As the nation gets ready for another dose of the COVID-19 vaccine, state officials are plotting out how the booster shot will be administered.
A key element will be activating the megasites that were closed down earlier this year.
Gov. Phil Murphy explained at his press briefing on Sept. 1 that a “booster” is an additional dose for individuals who are not immunocompromised that will allow the immune system to boost up its defenses against the coronavirus.
This is different from a “third dose” a necessary additional dose of vaccine for individuals living with an immune system deficiency. New Jerseyans with immune-system deficiencies have been eligible to receive a third shot since Aug. 14—41,872 administered to those needing them so far.
Plan Next Week
The Murphy Administration has begun planning on how it will administer the booster shot, which it expects to unveil next week. Federal authorities are still debating if eligibility will be for a six or eight month window from when the initial round of an individual’s vaccination was completed starting Sept. 20. If it is a six month timeframe, 2.4 million people in New Jersey would become eligible right away for a booster shot, according to officials.
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Murphy warned that while the booster will result in an increase in vaccine demand, he is confident the state will have both the supply and the distribution capacity to serve everyone.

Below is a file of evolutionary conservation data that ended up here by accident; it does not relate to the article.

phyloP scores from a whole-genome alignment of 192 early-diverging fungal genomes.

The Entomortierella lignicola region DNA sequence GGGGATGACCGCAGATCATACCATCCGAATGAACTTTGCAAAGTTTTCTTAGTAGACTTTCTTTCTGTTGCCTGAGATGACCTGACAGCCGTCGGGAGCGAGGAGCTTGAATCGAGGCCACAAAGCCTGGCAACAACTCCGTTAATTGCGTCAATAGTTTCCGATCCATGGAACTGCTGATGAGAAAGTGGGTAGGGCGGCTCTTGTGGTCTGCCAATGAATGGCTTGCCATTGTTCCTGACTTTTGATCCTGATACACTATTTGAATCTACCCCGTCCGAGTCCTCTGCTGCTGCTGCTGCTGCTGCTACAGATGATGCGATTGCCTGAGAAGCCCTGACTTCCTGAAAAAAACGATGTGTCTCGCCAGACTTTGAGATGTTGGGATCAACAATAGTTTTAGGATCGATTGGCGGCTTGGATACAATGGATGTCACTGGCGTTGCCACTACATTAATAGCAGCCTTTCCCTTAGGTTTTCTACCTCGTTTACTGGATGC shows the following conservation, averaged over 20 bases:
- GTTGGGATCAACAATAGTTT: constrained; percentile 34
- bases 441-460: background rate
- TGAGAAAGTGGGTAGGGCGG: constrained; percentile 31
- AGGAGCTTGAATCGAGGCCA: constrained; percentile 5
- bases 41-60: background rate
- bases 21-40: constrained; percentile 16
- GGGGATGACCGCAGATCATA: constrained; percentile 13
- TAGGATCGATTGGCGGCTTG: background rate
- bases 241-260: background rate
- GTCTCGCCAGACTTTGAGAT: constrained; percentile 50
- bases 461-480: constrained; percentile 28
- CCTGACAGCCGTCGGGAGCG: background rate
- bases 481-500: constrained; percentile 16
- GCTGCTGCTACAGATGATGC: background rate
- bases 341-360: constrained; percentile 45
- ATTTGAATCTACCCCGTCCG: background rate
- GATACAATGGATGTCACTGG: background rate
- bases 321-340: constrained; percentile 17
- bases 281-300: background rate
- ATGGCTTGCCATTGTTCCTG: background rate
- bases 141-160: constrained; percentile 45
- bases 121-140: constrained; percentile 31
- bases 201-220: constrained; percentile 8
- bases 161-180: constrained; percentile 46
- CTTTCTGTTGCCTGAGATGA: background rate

“We have proven to have one of the broadest and most efficient distribution and delivery programs in the entire country,” said Murphy. “While we have tremendous capacity at our vaccination sites now —we’ve got just about 1,500 of them—we are working hard to increase it further in anticipation of the booster and the demand that will go with it.”
Return of the Megasites
That includes the reactivation of the megasites, including possibly two in North Jersey—at the Meadowlands in Bergen County and the Rockaway Towne Mall in Morris County.
“We will almost certainly reopen several larger vaccination sites and megasites to serve the millions of individuals who will become eligible for booster sites this Fall,” said Murphy. “We believe we can serve both those getting their first doses, especially in high-risk and high-need areas, and those eligible for their boosters.”
State Offering Local Help
New Jersey Department of Health Commissioner Judith Persichilli added that any county that has a gap or an access issue, state health officials will work with them to bring up testing sites.
“We will be prepared through megasites, county sites, and all of our existing sites to get as many people vaccinated as possible,” said Persichilli. “We will identify what the throughput has to be on a daily basis to make sure that everyone in New Jersey that’s eligible to be vaccinated with a booster gets vaccinated right now within a four-month period.”
Murphy estimated that the megasites would be needed for two or three months.
The number of COVID-19 vaccines administered in New Jersey totaled 11,135,129 in-state, plus an additional 404,540 administered out-of-state for a grand total of 11,539,669 as of Sept. 1. Of those who have received the vaccine, 5,423,739 received their second dose or the one jab Johnson & Johnson dose in state and another 174,999 out of state, bringing those fully vaccinated to 5,598,738, passing an 80% threshold.